The sandwiches and desserts made by the co-op’s deli staff will be small and delicate, to be consumed in one or two bites. The scones are baked in Oxford by Kate Currie, who also delivers them to the co-op on Tuesdays and Fridays.
Americans pronounce “scone” to rhyme with “tone,” whereas the British rhyme “scone” with “mom,” as if spelled “skahn.”
In England, the thick cream typically served with scones is clotted cream, made by heating full-fat milk until clots form. MOON has a local source of the French variation of thick cream called creme fraiche, which is cultivated with bacteria.
The beverage of choice at High Tea is, of course, tea. I was living in London when I started drinking hot caffeinated beverages, and tea became my lifelong choice.
I start the day with a strong mug of black tea brewed with loose tea leaves from MOON Co-op’s bulk food section. I follow the English habit of adding milk or cream to the cup of black tea, though I forgo the sugar.
Among the straightforward unflavored black teas, I find that Darjeeling makes the strongest cup (so is my favorite), Assam the mildest, and Ceylon in between. English Breakfast is typically a blend of Assam and Ceylon.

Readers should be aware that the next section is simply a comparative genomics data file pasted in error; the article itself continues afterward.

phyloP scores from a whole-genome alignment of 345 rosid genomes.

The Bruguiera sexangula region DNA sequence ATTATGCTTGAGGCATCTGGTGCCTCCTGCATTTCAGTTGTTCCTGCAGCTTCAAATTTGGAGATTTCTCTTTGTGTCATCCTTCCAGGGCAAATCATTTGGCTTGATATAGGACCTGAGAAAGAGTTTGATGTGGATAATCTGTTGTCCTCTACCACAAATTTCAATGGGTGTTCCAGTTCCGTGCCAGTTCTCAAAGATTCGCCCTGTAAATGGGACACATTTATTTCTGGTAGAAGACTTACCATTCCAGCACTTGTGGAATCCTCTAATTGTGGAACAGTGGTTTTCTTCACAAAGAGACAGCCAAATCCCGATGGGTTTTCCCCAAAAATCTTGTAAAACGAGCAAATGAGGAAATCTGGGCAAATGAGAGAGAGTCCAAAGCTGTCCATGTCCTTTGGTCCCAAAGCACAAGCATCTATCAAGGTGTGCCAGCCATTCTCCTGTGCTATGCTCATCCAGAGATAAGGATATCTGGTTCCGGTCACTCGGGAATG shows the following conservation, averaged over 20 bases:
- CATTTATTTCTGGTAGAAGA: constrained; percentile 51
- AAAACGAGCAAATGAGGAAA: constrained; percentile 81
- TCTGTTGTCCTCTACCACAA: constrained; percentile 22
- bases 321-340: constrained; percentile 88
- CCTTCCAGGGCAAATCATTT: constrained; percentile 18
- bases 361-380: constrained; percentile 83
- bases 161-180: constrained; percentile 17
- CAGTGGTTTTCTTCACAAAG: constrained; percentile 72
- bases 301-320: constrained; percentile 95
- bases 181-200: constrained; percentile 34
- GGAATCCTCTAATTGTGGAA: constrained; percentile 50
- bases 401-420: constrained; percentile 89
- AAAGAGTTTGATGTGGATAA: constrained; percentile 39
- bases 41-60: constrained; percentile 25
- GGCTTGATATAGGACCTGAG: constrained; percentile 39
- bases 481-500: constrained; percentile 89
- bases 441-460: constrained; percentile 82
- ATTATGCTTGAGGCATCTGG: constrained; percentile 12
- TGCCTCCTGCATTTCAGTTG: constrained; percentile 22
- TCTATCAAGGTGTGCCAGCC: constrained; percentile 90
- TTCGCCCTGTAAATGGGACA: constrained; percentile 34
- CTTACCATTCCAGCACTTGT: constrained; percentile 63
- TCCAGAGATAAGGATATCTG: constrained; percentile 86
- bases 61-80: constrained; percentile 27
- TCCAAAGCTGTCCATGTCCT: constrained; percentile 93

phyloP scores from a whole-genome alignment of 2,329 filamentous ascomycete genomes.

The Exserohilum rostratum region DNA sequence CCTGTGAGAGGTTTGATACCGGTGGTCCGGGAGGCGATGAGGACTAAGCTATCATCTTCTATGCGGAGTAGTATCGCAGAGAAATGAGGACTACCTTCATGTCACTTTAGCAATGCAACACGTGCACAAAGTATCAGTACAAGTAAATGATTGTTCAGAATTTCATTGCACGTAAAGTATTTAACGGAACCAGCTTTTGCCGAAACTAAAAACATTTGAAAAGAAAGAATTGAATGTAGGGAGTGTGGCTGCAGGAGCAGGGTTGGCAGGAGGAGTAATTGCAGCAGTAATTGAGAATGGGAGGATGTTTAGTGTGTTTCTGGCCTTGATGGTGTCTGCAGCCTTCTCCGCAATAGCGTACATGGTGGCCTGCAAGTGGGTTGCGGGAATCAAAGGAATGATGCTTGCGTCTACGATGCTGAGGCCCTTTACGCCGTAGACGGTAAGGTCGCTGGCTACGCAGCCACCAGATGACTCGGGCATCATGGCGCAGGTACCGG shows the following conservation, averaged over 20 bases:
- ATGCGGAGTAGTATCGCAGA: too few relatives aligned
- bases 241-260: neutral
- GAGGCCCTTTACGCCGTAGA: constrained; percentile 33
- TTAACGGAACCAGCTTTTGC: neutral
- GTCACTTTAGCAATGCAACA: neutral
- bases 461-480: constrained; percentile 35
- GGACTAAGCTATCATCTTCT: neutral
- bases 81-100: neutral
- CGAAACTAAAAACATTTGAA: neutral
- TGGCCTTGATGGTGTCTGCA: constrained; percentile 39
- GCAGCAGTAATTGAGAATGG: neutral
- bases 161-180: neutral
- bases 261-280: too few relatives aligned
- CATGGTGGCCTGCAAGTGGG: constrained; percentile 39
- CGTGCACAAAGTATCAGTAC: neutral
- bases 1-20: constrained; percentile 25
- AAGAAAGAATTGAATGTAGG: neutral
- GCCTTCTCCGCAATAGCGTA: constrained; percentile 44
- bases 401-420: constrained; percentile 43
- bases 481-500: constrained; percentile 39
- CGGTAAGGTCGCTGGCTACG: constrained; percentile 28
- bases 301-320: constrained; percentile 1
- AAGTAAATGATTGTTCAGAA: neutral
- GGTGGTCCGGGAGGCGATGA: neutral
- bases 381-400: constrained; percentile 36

I make my morning tea in a two-cup teapot. When the kettle whistles, first pour a small amount of boiling water into the teapot to heat it and dispose of that water.
Spoon in one teaspoon of tea leaves per cup, plus one extra for the pot. Cover with boiling water and let steep for 5 minutes.
By the way, we call a spoon a teaspoon because Londoners found it the perfect measure for one cup of tea.
As they say in England, see y’all on Sunday.
Organic fair trade tea is available at MOON Co-op, Oxford’s consumer-owned full-service grocery, featuring natural, local, organic, sustainable, and Earth-friendly products. The store, located at 516 S. Locust St. in Oxford, is open to the public every day.